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Industrial Injuries in the U.S.: A 14-Year Analysis of Characteristics, Trends and Health Care Costs

September 10, 2015 (5 min read)

By Robin E. Kobayashi, J.D. and Karen C. Yotis, Esq.

An ambitious new study that examines industry-related injuries in the U.S. for the period 1998 to 2011 has shed some light on the characteristics of occupational injuries as well as the resultant costs that burden the shoulders of the employer/worker/society triumvirate supporting the “grand bargain.” According to the study, we’re talking about an estimated $250 billion in 2007 alone for injuries that relate to an array of risk factors that are difficult to pinpoint and even harder to predict or fully understand. The authors used the National Inpatient Sample (NIS) database, a tool developed through a Federal-State-Industry partnership and sponsored by the Agency for Healthcare Research and Quality (AHRQ). The NIS in turn is part of the Healthcare and Cost and Utilization Project (HCUP), the “Nation’s most comprehensive source of hospital data, including information on in-patient care, ambulatory care, and emergency department visits.”

The study, “Industry-Related Injuries in the United States From 1998 to 2011: Characteristics, Trends, and Associated Health Care Costs,” published in the Journal of Occupational and Environmental Medicine (Vol. 57, No. 7 July 2015), used the ICD-9 clinical modification codes to zero in on occupational injuries and accidents. Using joinpoint regression modeling—which is a statistical method that describes changing trends over successive segments of time, and the amount of increase or decrease within each segment—the study analyzes the frequency, prevalence, and trends of industrial injuries, the sociodemographic, behaviorial, and hospital-level characteristics associated with disparities in rates and trends, and the health care utilization, costs of direct medical care, and in-hospital mortality associated with the different types of industrial injuries.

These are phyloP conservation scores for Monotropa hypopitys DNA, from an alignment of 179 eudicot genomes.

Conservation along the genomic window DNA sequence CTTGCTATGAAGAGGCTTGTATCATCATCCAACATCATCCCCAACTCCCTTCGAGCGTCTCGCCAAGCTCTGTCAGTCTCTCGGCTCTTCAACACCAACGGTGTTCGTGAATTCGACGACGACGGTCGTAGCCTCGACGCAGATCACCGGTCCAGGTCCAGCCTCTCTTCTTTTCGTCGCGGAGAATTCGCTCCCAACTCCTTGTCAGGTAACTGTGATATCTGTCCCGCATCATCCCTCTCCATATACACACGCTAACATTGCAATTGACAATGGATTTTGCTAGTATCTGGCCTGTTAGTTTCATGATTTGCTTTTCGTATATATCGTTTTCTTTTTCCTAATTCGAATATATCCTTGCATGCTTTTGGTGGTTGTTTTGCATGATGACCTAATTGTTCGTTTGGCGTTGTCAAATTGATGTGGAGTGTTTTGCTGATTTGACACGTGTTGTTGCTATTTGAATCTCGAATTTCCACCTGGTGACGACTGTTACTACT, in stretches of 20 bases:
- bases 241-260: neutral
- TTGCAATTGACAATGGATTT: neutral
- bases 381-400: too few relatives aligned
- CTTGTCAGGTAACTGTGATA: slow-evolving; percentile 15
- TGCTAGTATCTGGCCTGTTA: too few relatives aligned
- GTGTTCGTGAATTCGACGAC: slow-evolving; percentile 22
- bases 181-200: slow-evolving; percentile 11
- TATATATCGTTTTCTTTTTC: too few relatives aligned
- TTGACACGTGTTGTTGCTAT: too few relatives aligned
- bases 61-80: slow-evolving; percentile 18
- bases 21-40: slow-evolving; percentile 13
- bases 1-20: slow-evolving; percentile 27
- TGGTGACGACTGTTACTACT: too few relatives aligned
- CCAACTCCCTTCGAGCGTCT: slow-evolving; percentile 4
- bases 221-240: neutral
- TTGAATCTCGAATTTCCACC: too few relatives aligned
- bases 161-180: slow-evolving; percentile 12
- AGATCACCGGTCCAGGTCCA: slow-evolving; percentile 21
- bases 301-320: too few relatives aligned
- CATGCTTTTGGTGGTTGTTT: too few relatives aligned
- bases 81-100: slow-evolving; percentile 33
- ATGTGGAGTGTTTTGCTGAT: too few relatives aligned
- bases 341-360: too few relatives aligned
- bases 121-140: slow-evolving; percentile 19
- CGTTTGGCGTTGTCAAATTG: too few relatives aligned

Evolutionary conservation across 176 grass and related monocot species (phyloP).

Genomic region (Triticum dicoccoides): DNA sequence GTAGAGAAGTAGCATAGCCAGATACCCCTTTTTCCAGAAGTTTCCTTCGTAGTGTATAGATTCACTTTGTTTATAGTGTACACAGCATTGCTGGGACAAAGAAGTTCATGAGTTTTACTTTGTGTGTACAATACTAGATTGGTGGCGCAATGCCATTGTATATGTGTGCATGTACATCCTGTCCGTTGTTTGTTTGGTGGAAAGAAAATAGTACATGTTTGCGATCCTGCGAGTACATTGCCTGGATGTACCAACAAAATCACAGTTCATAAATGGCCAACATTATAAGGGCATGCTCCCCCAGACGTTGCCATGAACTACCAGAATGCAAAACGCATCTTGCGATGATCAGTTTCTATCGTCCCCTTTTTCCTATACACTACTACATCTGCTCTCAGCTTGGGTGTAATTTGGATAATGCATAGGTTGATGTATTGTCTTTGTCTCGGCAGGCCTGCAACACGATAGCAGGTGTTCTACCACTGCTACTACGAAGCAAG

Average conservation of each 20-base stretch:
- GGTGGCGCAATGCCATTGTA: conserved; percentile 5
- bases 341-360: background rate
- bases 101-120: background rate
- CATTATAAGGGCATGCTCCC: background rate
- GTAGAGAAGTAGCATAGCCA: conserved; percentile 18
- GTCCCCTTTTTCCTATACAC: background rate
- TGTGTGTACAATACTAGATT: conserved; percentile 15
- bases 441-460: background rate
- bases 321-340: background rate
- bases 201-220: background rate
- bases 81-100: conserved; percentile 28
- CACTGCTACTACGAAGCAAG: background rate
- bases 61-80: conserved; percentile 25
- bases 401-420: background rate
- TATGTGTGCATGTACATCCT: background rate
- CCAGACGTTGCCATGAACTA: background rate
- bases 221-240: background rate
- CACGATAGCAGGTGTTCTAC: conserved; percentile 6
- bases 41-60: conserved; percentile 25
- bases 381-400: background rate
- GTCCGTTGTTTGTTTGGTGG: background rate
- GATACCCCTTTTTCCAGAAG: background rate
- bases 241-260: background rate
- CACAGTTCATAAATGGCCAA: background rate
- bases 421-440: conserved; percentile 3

A Curiosity Cabinet of Key Findings

The study’s findings show some of what we’ve come to expect based on prior studies, as well as a few surprises. Some of the more noteworthy highlights reveal that:

•  357,716 inpatient hospitalizations are attributable to industrial injuries in the U.S., which averages out to an astonishing 25,000 admissions per year;

•  Fractures (48.1%) followed by open wounds (25.4%) were the most common type of industrial injury;

•  Poisoning (2.4%) and injuries involving foreign bodies and orifices (0.5%) are relatively uncommon, which is awfully good to know;

•  Extremities (51.7%) take most of the impact when it comes to the various areas to the anatomy, with isolated injury working its way inward towards the trunk and head (at 9.1% each);

•  Injury occurs on multiple anatomy sites only 14.3% of the time;

•  Fractures, sprains and strains increased along with a worker’s age;

•  The opposite is true with burns, which tend to decrease with an increase of age;

•  More men (28.0%) than women (12.6%) experienced open wound injuries;

•  More men (21.8%) than women (9.7%) suffered internal/crushing injuries;

•  More men (14.9%) than women (6.6%) experienced poisoning injuries in circumstances of documented drug or alcohol use;

•  The injury rate for males (154.1%) was more than five times higher than females (27.9%);

•  The injury rate for Hispanics (228.1%) was likewise more than four times higher than the rate for non-Hispanic blacks (51.8%) and three times higher than the rate for non-Hispanic whites (78.0%);